Is the plant-based bubble bursting?

Posted: 29 January 2024 | | No comments yet

Despite a previous surge in plant-based demand, Sam Sharp explores hurdles in the sector, including market saturation, cost concerns, and M&A sluggishness post-pandemic.

plant based

By Sam Sharp, Senior Associate and Head of the Food & Drink Group at Browne Jacobson

The proportion of UK consumers purchasing plant based alternative food and drink products has near enough doubled in the last decade and the pandemic acted as a catalyst for even quicker growth with fear of a shortage of meat and dairy products and factory closures increasing vegan product sales. At the same time, consumers were reportedly swapping to plant-based alternatives in an effort to boost natural immunity.

Increasingly environmentally conscious consumers and a growing investor appetite for plant-based research and development led to significant opportunities for plant-based businesses. This was reflected in the number of merges and acquisition (M&A) transactions in the plant-based sector, with deal volumes steadily increasing and all signs pointing to this boom continuing.

Decreasing demand

Fast forward to today and the plant-based environment certainly seems more challenging with regular instances of brands withdrawing or decreasing product ranges. Investment in the plant based sub-sector counted for six percent of all food and drink transactions in 2022, and further reduced to just four percent in the first half of 2023. It raises the question: has the vegan bubble burst? The answer is more complicated than the question suggests and is subject to a variety of factors.

The rapid expansion of the plant based sub-sector in the early 2020s has seemingly resulted in an overcrowded market, with supply outstripping demand. The recent performance could possibly be a sign of the sector “correcting” itself post pandemic. In any event, the plant-based market is a relatively new market and it is therefore fairly inevitable that it will see peaks and troughs as it establishes itself and stabilises.

The cost-of-living crisis has also had a big impact on the plant-based sector, particularly for branded vegan products. Vegan products are often seen as more expensive than meat or dairy alternatives, with our survey stating that 54 percent of UK adults consider this to be the case. It is reported that the cost-of-living crisis has impacted consumer willingness to purchase what are considered “expensive” vegan products, where meat and dairy alternatives are cheaper. Branded vegan products are doubly affected by the cost-of-living crisis, as it is reported that some consumers hunt for supermarket own-brand alternatives of plant-based products to cut costs.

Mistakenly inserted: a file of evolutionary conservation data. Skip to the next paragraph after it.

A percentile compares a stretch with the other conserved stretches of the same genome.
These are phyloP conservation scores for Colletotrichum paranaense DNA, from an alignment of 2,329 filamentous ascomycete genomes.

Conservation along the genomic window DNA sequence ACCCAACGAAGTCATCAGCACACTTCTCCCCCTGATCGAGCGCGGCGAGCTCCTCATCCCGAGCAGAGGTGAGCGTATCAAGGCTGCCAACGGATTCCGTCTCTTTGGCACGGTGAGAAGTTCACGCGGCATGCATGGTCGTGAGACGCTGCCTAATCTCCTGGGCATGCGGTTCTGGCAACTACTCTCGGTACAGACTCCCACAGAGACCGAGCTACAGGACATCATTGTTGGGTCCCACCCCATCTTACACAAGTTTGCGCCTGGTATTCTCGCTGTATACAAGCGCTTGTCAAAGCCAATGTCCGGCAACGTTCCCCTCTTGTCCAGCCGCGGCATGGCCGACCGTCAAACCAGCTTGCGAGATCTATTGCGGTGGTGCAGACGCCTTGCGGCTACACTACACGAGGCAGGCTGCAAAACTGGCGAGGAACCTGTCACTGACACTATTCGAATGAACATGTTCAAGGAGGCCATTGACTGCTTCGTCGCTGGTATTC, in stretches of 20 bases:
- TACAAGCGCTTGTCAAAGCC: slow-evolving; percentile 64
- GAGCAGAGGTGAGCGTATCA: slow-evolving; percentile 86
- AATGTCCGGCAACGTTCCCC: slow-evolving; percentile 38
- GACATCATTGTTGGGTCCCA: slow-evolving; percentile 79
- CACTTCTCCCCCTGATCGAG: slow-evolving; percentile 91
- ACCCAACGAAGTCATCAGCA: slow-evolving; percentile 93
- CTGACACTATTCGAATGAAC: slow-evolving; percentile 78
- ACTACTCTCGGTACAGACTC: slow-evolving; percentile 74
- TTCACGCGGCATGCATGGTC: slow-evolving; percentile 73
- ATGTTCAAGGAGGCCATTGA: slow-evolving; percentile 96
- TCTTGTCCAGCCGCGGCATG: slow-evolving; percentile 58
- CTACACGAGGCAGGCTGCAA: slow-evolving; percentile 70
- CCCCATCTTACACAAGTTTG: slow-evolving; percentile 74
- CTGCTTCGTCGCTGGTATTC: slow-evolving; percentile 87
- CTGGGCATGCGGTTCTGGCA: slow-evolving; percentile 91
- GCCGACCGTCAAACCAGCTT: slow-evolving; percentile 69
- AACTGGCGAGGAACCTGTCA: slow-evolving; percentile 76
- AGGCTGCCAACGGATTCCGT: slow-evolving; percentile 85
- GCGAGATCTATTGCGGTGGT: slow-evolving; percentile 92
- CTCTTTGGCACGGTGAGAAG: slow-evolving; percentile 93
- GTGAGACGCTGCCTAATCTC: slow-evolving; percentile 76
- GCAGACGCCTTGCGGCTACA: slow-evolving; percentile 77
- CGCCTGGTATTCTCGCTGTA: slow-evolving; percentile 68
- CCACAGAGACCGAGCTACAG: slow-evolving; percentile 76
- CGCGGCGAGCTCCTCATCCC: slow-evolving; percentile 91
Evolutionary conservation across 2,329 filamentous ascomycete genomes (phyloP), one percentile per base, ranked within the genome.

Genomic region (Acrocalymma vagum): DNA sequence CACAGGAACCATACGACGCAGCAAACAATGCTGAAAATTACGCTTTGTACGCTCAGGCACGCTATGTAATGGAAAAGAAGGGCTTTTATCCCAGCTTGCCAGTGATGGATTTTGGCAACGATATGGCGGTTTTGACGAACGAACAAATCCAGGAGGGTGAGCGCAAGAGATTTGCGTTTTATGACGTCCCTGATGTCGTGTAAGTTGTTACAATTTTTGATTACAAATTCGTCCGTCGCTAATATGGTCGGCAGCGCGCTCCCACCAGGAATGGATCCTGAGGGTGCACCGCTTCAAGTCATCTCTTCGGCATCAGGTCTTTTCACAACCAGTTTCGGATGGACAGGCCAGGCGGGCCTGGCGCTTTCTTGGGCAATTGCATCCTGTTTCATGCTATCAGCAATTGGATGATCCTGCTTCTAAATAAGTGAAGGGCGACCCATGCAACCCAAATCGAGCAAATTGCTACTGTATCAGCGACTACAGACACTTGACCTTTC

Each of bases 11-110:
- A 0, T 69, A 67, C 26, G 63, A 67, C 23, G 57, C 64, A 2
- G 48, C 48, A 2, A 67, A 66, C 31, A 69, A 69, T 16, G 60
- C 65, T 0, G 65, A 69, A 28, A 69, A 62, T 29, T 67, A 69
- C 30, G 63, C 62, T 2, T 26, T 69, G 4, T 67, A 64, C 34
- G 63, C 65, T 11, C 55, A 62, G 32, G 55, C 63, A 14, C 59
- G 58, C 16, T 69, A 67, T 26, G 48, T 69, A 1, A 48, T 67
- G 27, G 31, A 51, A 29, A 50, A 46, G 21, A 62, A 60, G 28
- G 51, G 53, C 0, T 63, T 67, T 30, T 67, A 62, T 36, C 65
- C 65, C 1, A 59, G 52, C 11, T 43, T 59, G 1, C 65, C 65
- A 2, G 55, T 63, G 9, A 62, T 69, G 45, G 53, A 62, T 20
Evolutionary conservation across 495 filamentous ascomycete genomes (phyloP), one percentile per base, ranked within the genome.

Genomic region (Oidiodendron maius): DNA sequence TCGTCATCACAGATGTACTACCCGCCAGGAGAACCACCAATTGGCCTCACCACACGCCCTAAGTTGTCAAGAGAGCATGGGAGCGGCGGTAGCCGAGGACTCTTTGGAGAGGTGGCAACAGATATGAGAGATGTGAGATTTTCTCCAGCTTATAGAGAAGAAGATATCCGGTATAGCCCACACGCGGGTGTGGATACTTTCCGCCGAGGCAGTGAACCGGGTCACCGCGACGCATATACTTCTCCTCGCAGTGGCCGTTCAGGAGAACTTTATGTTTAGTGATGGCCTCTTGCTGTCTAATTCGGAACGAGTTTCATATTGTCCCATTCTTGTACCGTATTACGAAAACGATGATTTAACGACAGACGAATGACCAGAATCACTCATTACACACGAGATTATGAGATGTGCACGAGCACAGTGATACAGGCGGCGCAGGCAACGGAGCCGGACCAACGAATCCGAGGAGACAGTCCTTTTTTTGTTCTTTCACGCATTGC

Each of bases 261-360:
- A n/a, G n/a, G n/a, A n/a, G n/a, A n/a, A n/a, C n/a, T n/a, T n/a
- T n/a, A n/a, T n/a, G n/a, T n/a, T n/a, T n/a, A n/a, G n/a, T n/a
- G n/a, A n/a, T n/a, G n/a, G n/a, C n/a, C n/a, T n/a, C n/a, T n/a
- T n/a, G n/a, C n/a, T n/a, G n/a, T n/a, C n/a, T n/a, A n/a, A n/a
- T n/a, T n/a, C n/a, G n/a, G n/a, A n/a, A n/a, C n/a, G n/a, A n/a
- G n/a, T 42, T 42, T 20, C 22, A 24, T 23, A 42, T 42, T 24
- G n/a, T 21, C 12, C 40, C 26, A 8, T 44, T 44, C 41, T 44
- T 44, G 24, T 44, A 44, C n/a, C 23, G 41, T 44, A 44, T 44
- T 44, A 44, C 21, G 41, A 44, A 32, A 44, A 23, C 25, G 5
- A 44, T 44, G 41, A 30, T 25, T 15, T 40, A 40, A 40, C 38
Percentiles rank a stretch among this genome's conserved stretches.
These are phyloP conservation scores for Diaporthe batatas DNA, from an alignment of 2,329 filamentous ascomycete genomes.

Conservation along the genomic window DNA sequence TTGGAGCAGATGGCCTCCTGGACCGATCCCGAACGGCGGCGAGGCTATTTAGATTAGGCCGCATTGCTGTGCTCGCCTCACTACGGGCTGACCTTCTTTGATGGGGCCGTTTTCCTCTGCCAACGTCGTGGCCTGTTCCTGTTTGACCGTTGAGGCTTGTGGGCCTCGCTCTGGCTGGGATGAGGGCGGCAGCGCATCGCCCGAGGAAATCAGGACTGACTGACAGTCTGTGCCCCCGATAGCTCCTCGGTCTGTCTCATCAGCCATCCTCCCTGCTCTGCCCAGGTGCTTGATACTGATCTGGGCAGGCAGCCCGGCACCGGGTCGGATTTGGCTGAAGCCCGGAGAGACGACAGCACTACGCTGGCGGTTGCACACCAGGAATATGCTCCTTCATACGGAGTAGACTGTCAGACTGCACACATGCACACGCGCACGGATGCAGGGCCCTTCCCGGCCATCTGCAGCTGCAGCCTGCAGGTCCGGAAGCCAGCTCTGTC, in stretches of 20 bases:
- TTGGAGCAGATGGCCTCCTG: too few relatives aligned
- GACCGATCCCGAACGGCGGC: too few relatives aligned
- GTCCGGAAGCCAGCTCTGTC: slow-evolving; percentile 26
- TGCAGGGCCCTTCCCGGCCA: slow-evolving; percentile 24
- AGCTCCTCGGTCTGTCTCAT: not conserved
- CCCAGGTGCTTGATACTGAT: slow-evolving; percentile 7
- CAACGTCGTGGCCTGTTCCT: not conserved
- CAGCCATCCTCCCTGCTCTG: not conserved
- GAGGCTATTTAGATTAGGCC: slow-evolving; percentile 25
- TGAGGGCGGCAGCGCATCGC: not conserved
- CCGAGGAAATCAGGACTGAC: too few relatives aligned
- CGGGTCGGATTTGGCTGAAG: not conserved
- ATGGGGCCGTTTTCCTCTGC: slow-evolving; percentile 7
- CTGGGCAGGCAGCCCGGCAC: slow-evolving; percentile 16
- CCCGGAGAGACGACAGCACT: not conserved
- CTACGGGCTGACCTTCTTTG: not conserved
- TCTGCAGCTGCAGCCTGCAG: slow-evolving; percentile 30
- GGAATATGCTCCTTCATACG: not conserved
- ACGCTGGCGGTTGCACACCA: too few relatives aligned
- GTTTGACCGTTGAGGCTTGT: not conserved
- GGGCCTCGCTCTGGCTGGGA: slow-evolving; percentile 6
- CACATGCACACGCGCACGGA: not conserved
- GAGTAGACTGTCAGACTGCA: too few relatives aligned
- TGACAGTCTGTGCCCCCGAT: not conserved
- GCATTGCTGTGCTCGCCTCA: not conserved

Looking at the plant-based food landscape provides various examples of decreasing consumer interest and reducing product lines: this year our survey found that one in four UK adults have noticed that there are fewer options for plant-based products in supermarkets.

The high inflation, rising interest rates couple with geopolitical tension and supply disruptions, economic uncertainty, labour shortages and temperamental weather all contribution to the decrease in the volume of M&A activity in the food & drink sector as a whole, with plant-based transactions not avoiding the same fate.

What next?

In the context of a slowdown in merger & acquisition activity amongst food & drink manufacturers, companies will need to have a strategy to expand market share and diversify product portfolios as well as investing in innovative technologies such as digital and automated process that offer higher productivity levels and are less impacted by persistent labour shortages.

Companies with a strong financial position and private equity investors may view the current landscape as an opportune time to acquire emerging plant-based brands, especially those with innovative products or strong market niches.

One in five adults confuse plant-based with real animal products

Manufacturers may also assess their pricing strategies, with cost already being noted as a significant factor for consumers. Since 39 percent of UK adults claimed to be discouraged from purchasing plant-based products due to cost, it is suggested that manufacturers explore more cost-effective production methods, incorporate digital or automated processes, or focus on products with higher price elasticity.

Although merger & acquisition activity may not be as explosive as experienced in 2021 and subsequently anticipated, a greater investor focus on innovative technologies could result in a steady flow of merger & acquisition activity.

Increasing predictions of consumers adopting a flexitarian lifestyle in the coming future also suggest a continuing (although not rapidly expanding) market for plant based alternatives and opportunities for innovation. In fact, Sainsburys predicts that 50 percent of UK consumers will be flexitarian by 2025, and it is predicted that the global vegan market may be worth as much as £50 billion by 2030.

Sales of vegan products are therefore still expected to rise over the long term however the increases and M&A activity may not be as explosive as many initially anticipated, with a greater focus from investors on innovative technologies.

About the author

Sam SharpSam Sharp is Senior Associate and Head of the Food & Drink group at Browne Jacobson